||Not to value and employ men of superior ability is the way to
keep the people from rivalry among themselves; not
to prize articles
which are difficult to procure is the way to keep them
||Not boasting of one's worth forestalls people's envy.
Not prizing treasures
difficult to obtain keeps people from committing
|Neglecting to praise the worthy deters people from emulating them; just as not
prizing rare treasures deters a man from becoming a
||Therefore the sage, in the exercise of his government, empties
their minds, fills their bellies, weakens their wills, and strengthens
their bones. He constantly (tries to) keep them without knowledge
desire, and where there are those who have knowledge, to keep them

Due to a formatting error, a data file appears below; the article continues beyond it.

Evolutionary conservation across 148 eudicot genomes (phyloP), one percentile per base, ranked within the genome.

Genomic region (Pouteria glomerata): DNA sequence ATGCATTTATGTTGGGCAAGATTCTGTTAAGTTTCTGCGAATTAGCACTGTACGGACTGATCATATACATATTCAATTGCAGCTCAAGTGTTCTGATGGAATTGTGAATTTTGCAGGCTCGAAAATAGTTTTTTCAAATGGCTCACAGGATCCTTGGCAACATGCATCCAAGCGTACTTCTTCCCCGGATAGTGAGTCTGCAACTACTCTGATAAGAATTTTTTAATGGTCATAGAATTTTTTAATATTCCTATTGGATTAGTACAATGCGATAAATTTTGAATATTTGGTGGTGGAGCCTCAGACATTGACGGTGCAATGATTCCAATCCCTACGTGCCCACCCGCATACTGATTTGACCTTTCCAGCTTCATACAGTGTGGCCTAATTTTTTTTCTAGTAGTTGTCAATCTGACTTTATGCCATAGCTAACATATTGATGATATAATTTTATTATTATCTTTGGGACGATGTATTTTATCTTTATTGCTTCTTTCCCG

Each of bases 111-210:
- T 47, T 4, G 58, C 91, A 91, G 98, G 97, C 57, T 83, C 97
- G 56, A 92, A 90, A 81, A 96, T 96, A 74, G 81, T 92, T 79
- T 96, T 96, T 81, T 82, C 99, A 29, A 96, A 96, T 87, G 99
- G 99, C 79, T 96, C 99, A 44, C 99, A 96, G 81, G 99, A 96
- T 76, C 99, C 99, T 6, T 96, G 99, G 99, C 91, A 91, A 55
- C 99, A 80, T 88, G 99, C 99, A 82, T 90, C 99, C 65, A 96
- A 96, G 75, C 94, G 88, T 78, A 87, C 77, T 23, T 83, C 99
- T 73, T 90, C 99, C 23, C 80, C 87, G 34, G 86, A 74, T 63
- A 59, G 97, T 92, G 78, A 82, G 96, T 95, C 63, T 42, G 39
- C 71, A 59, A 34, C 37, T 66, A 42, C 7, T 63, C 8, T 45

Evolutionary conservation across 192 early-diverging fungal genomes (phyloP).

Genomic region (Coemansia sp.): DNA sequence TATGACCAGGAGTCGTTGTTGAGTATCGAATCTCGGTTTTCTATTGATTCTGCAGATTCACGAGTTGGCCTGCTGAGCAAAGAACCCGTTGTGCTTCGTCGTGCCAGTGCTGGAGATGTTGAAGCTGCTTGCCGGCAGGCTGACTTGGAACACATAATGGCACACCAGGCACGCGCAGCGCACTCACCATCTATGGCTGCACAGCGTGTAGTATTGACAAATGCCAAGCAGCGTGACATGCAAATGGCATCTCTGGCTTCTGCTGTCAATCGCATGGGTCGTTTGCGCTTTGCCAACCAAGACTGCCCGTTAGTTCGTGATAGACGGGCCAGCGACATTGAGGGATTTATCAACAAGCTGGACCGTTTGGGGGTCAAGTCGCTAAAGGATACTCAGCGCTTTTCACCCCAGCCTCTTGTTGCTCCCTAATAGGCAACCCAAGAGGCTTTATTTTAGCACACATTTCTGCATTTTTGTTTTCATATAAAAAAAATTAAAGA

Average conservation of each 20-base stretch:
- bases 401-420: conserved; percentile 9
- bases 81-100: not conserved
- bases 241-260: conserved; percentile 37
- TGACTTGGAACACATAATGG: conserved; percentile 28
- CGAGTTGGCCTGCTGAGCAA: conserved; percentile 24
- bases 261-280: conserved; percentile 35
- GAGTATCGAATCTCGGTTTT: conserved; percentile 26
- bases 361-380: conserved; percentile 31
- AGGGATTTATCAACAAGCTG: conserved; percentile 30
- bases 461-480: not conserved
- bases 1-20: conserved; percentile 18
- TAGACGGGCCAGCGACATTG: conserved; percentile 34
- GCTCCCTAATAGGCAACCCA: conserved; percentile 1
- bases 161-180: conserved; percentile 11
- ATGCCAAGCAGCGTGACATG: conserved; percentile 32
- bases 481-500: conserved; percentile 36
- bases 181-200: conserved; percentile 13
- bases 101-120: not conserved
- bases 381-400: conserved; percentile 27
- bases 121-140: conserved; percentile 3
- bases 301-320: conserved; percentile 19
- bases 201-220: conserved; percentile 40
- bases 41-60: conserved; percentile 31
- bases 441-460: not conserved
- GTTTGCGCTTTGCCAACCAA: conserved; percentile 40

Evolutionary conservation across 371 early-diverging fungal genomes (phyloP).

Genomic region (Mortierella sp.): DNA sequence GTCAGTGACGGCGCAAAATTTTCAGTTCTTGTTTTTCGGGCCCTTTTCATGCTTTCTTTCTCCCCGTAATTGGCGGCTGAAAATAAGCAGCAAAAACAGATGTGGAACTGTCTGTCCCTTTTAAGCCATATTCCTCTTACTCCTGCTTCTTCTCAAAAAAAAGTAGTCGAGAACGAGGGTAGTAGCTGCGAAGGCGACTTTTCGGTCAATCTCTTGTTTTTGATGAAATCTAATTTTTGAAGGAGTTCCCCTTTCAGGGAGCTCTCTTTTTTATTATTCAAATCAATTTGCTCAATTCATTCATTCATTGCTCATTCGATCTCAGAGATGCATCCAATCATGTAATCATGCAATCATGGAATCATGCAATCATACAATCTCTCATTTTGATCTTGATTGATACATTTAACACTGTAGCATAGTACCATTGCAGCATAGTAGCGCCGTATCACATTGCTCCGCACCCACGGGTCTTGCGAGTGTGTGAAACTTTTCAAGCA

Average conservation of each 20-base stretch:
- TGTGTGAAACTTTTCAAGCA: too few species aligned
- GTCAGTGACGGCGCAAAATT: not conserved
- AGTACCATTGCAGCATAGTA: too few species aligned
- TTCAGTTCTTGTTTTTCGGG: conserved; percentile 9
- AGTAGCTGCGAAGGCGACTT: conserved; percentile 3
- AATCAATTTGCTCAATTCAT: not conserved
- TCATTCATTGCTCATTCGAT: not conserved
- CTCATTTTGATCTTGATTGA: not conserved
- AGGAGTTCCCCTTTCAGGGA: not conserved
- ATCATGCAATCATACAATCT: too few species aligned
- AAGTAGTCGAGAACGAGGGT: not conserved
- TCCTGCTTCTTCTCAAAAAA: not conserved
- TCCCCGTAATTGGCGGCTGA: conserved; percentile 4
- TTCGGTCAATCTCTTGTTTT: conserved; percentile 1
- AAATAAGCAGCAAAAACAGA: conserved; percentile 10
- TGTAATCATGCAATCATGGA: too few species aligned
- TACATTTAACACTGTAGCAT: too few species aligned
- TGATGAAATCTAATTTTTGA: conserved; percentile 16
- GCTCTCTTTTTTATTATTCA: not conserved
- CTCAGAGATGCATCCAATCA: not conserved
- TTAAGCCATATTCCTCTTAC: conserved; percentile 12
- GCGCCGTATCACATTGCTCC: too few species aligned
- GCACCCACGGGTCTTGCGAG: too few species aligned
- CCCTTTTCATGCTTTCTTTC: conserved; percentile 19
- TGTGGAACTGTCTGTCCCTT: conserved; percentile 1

from presuming to act (on it). When there is this abstinence from
action, good order is universal.
||Therefore the holy man when he governs empties the people's hearts but fills
their stomachs. He weakens their ambition but strengthens
their bones. Always he keeps the people unsophisticated
and without desire. He causes that the crafty do not
dare to act. When he acts with non-assertion there
is nothing ungoverned.
||Therefore the wise ruler does not suggest unnecessary things, but seeks to satisfy
the minds of his people. He seeks to allay appetites
but strengthen bones. He ever tries by keeping people
in ignorance to keep them satisfied and those who have
knowledge he restrains from evil. If he, himself, practices
restraint then everything is in quietness.